AVBOB Poetry Project | Writing Competitions: 5 Myths to Stop Believing

Writing Competitions: 5 Myths to Stop Believing

Amateur writers who are new to the craft and professional masters alike are familiar with writing competitions. Many creative poets and wordsmiths shy away from such contests, however, believing instead some of the falsities that float around about entering. If you are someone who loves to write, though, then it may be worth your while to take the time and find out whether or not there is any truth to these commonly quoted myths.

1. “I Will Not Win, Anyway.”

It is a good idea to enter writing competitions with a can-do attitude, even if you do not end up winning. Positivity while tackling any task makes it all the more enjoyable – and you are far more likely to excel at something you love doing. Entering written contests is also not all about the winning; it is about giving your voice a platform, challenging yourself, and improving your skill. For a better idea of the type of pieces that usually win such competitions, read through some past entries that did well in previous years. Be sure to stick to the editorial guidelines and get in touch with the essence of the topic or theme before you begin writing.

2. “It Is Only for Professionals.”

Professional authors might have the advantage when it comes to technical skill and experience but entering as an amateur affords you the opportunity to improve both skill and experience too. Plenty of renowned authors began their careers by entering such contests (and not necessarily always winning, either). You might also surprise yourself by the quality of content you are able to produce, but you will never know until you try.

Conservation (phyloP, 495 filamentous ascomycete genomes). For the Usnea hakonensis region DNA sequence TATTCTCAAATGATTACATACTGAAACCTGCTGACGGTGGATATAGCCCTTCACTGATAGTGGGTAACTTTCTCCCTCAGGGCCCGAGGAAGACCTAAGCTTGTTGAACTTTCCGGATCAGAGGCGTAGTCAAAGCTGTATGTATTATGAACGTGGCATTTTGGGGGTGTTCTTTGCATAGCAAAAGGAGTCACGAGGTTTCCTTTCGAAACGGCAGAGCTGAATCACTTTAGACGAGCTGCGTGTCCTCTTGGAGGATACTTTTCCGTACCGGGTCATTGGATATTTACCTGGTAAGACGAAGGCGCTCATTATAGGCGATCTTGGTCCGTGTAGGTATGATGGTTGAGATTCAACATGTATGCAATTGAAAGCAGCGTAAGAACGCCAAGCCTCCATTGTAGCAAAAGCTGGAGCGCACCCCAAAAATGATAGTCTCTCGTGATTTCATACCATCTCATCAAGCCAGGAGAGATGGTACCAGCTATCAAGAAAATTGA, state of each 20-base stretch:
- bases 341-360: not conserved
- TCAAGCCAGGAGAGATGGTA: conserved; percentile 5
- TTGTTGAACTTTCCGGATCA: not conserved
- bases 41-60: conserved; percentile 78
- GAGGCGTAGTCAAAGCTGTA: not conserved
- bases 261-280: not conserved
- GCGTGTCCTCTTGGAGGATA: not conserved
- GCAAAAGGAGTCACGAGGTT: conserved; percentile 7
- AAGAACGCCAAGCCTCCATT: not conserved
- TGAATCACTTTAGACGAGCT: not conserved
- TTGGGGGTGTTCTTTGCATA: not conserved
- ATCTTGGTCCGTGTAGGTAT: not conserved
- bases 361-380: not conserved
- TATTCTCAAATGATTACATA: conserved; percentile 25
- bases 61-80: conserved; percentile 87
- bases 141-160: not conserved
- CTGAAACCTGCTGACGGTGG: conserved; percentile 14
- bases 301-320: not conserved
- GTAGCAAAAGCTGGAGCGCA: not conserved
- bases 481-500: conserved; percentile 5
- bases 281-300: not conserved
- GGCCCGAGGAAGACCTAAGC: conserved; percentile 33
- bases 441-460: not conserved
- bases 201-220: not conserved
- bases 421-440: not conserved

3. “They Are Too Expensive to Enter.”

Some writing competitions indeed have an entry fee, but there are plenty that are absolutely free. A simple online search will yield dozens of results, and you can enter tons of them completely free of charge – just remember to keep your eyes peeled for any scams. Some have marvellous cash prizes and others, the exciting winner’s title and accompanied audience.

4. “There Is No Point If I Do Not Win.”

Winning is subjective. Some people count it a victory if they can reach first place, acquire the top prize, and boast about their accolade. Others see taking the challenge, trying their best, and growing as a writer to be the ultimate win. It is all about perspective and where you choose to find meaning.

5. “Guidelines Stifle Creativity.”

For many artists, the idea of being tethered to rules, guidelines, and themes seems awfully restrictive. This, however, could not be further from the truth. Yes, creativity is meant to run wild and flow freely, but it is also developed when one is forced to solve a problem. By adhering to rules and topics that are unfamiliar instead of self-imposed, you are coaxed into moving beyond your comfort zone and into new, uncharted territory. It is one of the best ways to beat writer’s block and break free from boxed-in thinking.

Want to improve your vocabulary, technical skill, and writing flair? Keep an eye out for our poetry competitions and smaller writing contests throughout the year.

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